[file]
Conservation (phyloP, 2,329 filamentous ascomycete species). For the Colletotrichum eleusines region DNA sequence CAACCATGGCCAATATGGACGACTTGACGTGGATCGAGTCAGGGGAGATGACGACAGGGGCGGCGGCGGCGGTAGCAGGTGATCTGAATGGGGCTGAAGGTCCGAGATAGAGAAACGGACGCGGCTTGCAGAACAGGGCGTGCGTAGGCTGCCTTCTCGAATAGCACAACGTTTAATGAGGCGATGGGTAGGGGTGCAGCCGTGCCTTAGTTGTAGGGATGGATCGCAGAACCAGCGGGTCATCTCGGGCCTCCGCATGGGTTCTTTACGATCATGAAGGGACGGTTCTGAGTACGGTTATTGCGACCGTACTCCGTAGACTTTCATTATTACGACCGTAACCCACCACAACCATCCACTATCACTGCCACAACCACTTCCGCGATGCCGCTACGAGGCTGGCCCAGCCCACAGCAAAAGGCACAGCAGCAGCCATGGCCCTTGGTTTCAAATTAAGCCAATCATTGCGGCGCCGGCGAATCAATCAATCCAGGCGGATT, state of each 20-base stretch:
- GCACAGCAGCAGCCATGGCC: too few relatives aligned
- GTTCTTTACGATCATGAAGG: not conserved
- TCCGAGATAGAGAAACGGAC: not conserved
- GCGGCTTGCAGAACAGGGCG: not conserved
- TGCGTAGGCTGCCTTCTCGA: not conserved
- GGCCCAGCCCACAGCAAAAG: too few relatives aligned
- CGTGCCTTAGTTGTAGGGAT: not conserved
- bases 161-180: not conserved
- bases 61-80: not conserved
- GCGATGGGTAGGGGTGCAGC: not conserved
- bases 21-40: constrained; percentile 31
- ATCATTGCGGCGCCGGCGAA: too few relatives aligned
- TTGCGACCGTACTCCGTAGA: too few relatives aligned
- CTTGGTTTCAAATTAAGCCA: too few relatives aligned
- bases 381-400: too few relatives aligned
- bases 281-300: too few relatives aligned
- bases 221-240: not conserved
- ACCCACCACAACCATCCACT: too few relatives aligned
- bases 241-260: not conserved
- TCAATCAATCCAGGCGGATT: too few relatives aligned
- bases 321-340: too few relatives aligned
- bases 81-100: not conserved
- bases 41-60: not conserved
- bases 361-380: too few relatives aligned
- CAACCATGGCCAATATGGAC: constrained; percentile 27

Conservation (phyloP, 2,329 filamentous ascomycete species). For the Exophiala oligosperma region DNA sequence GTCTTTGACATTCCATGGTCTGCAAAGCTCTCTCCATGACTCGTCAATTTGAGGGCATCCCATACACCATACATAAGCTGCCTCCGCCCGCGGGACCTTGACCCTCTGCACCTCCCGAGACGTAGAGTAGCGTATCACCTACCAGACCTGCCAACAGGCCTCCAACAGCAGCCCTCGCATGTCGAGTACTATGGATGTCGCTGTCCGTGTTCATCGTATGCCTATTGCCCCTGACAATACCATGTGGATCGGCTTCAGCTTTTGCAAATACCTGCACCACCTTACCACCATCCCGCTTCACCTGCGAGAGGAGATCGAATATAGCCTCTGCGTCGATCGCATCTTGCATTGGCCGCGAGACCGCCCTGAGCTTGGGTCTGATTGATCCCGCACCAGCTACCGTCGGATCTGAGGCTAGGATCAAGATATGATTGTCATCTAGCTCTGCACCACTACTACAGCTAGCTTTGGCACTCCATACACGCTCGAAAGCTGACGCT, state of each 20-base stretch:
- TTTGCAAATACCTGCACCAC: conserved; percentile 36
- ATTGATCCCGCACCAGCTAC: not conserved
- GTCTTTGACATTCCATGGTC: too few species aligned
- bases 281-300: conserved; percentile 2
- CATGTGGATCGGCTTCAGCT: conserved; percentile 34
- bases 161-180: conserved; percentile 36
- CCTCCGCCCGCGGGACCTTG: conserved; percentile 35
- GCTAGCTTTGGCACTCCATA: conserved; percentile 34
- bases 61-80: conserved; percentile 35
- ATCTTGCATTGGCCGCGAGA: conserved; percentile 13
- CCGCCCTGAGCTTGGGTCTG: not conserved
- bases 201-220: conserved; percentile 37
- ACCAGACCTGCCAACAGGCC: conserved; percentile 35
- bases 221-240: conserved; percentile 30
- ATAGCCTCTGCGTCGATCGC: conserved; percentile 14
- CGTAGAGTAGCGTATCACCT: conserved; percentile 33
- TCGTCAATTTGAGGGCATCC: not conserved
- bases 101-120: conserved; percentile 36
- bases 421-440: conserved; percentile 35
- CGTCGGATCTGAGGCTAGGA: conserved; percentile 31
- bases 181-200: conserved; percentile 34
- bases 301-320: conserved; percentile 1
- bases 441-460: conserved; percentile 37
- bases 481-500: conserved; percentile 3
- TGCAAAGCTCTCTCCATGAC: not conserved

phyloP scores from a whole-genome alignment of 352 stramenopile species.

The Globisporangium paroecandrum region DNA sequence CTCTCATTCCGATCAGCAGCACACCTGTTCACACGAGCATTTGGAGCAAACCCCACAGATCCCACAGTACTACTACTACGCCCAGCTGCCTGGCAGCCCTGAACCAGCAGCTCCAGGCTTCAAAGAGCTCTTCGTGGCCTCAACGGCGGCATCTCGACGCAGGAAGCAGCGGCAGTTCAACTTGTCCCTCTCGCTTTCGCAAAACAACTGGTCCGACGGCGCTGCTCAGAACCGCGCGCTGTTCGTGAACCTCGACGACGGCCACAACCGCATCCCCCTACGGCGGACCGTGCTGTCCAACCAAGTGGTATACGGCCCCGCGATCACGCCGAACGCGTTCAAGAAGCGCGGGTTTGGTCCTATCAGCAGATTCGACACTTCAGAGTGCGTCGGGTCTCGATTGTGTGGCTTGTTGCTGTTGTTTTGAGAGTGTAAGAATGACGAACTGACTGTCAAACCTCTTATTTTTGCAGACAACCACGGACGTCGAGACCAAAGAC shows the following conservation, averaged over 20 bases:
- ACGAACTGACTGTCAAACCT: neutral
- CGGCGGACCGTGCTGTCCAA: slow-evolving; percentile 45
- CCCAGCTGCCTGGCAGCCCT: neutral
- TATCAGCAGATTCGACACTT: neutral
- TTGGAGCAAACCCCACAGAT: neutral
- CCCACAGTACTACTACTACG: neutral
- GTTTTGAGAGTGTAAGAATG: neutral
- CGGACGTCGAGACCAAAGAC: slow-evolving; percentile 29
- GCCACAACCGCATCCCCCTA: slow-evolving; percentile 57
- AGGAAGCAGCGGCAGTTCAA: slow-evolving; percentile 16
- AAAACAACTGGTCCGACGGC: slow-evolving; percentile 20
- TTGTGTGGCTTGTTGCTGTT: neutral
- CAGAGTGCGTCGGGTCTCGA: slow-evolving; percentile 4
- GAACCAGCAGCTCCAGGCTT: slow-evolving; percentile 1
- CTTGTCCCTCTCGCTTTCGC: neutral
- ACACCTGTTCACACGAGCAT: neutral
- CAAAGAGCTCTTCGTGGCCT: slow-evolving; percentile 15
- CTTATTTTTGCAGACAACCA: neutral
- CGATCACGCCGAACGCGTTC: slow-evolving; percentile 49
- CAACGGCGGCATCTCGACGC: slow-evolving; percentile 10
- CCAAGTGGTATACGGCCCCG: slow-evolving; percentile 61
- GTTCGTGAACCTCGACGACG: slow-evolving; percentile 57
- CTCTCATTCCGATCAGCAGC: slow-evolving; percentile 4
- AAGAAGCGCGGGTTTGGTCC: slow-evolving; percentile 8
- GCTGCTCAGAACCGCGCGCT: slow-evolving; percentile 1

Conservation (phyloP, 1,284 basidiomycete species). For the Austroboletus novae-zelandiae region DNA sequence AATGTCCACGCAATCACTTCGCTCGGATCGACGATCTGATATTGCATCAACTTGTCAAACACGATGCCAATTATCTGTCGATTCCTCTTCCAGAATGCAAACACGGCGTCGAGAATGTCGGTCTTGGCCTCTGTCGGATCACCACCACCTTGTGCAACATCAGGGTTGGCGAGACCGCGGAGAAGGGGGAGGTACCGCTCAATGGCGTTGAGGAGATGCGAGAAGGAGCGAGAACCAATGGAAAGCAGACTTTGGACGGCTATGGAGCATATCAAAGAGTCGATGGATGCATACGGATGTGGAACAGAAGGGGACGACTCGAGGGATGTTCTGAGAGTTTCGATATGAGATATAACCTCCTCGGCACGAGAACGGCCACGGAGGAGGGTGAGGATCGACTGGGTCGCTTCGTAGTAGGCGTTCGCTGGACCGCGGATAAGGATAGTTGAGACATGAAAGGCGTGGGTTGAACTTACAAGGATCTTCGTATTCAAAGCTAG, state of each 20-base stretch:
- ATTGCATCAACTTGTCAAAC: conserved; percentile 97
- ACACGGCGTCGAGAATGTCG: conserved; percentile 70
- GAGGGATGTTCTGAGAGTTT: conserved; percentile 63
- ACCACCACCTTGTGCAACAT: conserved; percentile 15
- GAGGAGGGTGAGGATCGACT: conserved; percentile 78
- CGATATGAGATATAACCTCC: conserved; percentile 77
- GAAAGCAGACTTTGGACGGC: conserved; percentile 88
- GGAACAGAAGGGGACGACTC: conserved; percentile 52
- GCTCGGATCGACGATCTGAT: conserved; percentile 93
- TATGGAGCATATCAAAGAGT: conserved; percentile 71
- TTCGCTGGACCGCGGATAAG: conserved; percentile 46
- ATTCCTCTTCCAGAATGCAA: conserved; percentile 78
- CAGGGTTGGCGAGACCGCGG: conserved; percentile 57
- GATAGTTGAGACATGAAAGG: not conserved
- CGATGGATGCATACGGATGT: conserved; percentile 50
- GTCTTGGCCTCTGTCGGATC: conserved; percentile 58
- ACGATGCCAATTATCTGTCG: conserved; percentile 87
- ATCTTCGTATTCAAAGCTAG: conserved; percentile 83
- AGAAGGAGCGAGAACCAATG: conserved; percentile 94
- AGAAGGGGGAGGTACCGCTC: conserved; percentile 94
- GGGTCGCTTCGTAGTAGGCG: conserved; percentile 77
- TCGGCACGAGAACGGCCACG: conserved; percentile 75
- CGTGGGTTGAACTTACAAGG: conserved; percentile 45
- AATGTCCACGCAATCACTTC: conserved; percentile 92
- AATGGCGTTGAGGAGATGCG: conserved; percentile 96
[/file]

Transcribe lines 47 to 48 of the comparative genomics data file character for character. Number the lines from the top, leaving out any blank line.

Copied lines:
- CGTCGGATCTGAGGCTAGGA: conserved; percentile 31
- bases 181-200: conserved; percentile 34